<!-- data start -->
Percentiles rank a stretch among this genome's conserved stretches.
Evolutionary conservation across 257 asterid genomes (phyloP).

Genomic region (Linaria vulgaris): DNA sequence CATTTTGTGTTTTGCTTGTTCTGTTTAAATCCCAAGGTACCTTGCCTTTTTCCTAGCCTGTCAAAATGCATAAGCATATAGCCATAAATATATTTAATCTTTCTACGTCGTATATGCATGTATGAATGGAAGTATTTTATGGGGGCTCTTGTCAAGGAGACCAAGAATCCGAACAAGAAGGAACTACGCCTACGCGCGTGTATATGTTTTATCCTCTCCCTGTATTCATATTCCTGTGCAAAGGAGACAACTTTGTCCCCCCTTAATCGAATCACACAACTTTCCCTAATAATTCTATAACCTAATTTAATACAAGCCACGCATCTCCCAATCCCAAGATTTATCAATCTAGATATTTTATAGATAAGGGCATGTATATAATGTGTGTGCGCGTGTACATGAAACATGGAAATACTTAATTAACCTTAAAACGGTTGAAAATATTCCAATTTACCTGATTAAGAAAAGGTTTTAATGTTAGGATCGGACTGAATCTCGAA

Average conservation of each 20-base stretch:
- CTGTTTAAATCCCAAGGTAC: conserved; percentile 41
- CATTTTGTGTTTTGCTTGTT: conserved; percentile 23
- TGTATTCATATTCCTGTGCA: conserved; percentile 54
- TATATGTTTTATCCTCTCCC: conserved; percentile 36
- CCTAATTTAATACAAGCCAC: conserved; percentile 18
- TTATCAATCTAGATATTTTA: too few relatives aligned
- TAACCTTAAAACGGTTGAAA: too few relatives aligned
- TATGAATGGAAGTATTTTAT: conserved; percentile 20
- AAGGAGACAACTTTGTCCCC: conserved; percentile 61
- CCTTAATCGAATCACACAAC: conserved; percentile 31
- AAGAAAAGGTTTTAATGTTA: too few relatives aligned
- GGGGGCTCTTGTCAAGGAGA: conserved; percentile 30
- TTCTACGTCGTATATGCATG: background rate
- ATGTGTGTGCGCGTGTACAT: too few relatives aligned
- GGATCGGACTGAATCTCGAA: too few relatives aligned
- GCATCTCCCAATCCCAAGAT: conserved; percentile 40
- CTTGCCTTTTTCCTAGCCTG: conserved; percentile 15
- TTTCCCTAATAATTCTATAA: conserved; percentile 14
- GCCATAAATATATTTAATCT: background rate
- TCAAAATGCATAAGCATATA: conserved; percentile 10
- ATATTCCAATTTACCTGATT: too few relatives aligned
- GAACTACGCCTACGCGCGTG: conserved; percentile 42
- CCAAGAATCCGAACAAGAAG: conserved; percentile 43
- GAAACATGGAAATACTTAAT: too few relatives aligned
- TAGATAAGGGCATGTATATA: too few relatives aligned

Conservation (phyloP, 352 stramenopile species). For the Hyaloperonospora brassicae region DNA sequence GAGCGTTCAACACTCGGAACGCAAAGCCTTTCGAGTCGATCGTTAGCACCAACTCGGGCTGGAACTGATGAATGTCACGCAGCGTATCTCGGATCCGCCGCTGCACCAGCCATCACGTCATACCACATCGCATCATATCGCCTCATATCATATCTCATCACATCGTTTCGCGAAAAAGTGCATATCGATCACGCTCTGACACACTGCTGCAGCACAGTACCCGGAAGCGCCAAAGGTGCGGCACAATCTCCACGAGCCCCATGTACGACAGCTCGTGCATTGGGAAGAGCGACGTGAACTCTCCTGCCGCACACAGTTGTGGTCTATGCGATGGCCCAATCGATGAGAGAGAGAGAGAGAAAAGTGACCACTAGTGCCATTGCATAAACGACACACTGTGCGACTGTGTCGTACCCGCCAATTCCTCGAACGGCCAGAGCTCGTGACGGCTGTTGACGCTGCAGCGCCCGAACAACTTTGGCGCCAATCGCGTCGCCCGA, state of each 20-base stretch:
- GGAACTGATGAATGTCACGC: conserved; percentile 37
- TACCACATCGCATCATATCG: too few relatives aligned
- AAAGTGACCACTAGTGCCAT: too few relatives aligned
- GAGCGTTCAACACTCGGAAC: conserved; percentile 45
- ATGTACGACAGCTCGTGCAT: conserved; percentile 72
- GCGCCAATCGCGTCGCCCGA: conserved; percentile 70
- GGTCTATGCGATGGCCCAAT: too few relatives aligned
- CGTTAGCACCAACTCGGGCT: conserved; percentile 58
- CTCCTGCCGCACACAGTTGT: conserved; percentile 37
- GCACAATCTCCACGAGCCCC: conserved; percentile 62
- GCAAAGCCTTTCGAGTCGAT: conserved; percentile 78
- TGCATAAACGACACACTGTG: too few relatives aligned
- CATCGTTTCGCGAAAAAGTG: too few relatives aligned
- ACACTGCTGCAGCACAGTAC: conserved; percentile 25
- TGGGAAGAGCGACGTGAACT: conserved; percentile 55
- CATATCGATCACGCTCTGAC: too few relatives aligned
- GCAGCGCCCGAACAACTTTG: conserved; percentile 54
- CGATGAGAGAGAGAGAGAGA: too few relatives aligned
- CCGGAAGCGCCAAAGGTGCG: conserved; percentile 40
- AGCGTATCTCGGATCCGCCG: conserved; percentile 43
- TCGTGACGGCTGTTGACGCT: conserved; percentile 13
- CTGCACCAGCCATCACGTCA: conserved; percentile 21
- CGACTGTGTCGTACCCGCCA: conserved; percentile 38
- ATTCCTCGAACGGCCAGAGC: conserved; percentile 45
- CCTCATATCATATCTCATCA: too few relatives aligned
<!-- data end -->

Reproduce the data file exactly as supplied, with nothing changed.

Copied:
Percentiles rank a stretch among this genome's conserved stretches.
Evolutionary conservation across 257 asterid genomes (phyloP).

Genomic region (Linaria vulgaris): DNA sequence CATTTTGTGTTTTGCTTGTTCTGTTTAAATCCCAAGGTACCTTGCCTTTTTCCTAGCCTGTCAAAATGCATAAGCATATAGCCATAAATATATTTAATCTTTCTACGTCGTATATGCATGTATGAATGGAAGTATTTTATGGGGGCTCTTGTCAAGGAGACCAAGAATCCGAACAAGAAGGAACTACGCCTACGCGCGTGTATATGTTTTATCCTCTCCCTGTATTCATATTCCTGTGCAAAGGAGACAACTTTGTCCCCCCTTAATCGAATCACACAACTTTCCCTAATAATTCTATAACCTAATTTAATACAAGCCACGCATCTCCCAATCCCAAGATTTATCAATCTAGATATTTTATAGATAAGGGCATGTATATAATGTGTGTGCGCGTGTACATGAAACATGGAAATACTTAATTAACCTTAAAACGGTTGAAAATATTCCAATTTACCTGATTAAGAAAAGGTTTTAATGTTAGGATCGGACTGAATCTCGAA

Average conservation of each 20-base stretch:
- CTGTTTAAATCCCAAGGTAC: conserved; percentile 41
- CATTTTGTGTTTTGCTTGTT: conserved; percentile 23
- TGTATTCATATTCCTGTGCA: conserved; percentile 54
- TATATGTTTTATCCTCTCCC: conserved; percentile 36
- CCTAATTTAATACAAGCCAC: conserved; percentile 18
- TTATCAATCTAGATATTTTA: too few relatives aligned
- TAACCTTAAAACGGTTGAAA: too few relatives aligned
- TATGAATGGAAGTATTTTAT: conserved; percentile 20
- AAGGAGACAACTTTGTCCCC: conserved; percentile 61
- CCTTAATCGAATCACACAAC: conserved; percentile 31
- AAGAAAAGGTTTTAATGTTA: too few relatives aligned
- GGGGGCTCTTGTCAAGGAGA: conserved; percentile 30
- TTCTACGTCGTATATGCATG: background rate
- ATGTGTGTGCGCGTGTACAT: too few relatives aligned
- GGATCGGACTGAATCTCGAA: too few relatives aligned
- GCATCTCCCAATCCCAAGAT: conserved; percentile 40
- CTTGCCTTTTTCCTAGCCTG: conserved; percentile 15
- TTTCCCTAATAATTCTATAA: conserved; percentile 14
- GCCATAAATATATTTAATCT: background rate
- TCAAAATGCATAAGCATATA: conserved; percentile 10
- ATATTCCAATTTACCTGATT: too few relatives aligned
- GAACTACGCCTACGCGCGTG: conserved; percentile 42
- CCAAGAATCCGAACAAGAAG: conserved; percentile 43
- GAAACATGGAAATACTTAAT: too few relatives aligned
- TAGATAAGGGCATGTATATA: too few relatives aligned

Conservation (phyloP, 352 stramenopile species). For the Hyaloperonospora brassicae region DNA sequence GAGCGTTCAACACTCGGAACGCAAAGCCTTTCGAGTCGATCGTTAGCACCAACTCGGGCTGGAACTGATGAATGTCACGCAGCGTATCTCGGATCCGCCGCTGCACCAGCCATCACGTCATACCACATCGCATCATATCGCCTCATATCATATCTCATCACATCGTTTCGCGAAAAAGTGCATATCGATCACGCTCTGACACACTGCTGCAGCACAGTACCCGGAAGCGCCAAAGGTGCGGCACAATCTCCACGAGCCCCATGTACGACAGCTCGTGCATTGGGAAGAGCGACGTGAACTCTCCTGCCGCACACAGTTGTGGTCTATGCGATGGCCCAATCGATGAGAGAGAGAGAGAGAAAAGTGACCACTAGTGCCATTGCATAAACGACACACTGTGCGACTGTGTCGTACCCGCCAATTCCTCGAACGGCCAGAGCTCGTGACGGCTGTTGACGCTGCAGCGCCCGAACAACTTTGGCGCCAATCGCGTCGCCCGA, state of each 20-base stretch:
- GGAACTGATGAATGTCACGC: conserved; percentile 37
- TACCACATCGCATCATATCG: too few relatives aligned
- AAAGTGACCACTAGTGCCAT: too few relatives aligned
- GAGCGTTCAACACTCGGAAC: conserved; percentile 45
- ATGTACGACAGCTCGTGCAT: conserved; percentile 72
- GCGCCAATCGCGTCGCCCGA: conserved; percentile 70
- GGTCTATGCGATGGCCCAAT: too few relatives aligned
- CGTTAGCACCAACTCGGGCT: conserved; percentile 58
- CTCCTGCCGCACACAGTTGT: conserved; percentile 37
- GCACAATCTCCACGAGCCCC: conserved; percentile 62
- GCAAAGCCTTTCGAGTCGAT: conserved; percentile 78
- TGCATAAACGACACACTGTG: too few relatives aligned
- CATCGTTTCGCGAAAAAGTG: too few relatives aligned
- ACACTGCTGCAGCACAGTAC: conserved; percentile 25
- TGGGAAGAGCGACGTGAACT: conserved; percentile 55
- CATATCGATCACGCTCTGAC: too few relatives aligned
- GCAGCGCCCGAACAACTTTG: conserved; percentile 54
- CGATGAGAGAGAGAGAGAGA: too few relatives aligned
- CCGGAAGCGCCAAAGGTGCG: conserved; percentile 40
- AGCGTATCTCGGATCCGCCG: conserved; percentile 43
- TCGTGACGGCTGTTGACGCT: conserved; percentile 13
- CTGCACCAGCCATCACGTCA: conserved; percentile 21
- CGACTGTGTCGTACCCGCCA: conserved; percentile 38
- ATTCCTCGAACGGCCAGAGC: conserved; percentile 45
- CCTCATATCATATCTCATCA: too few relatives aligned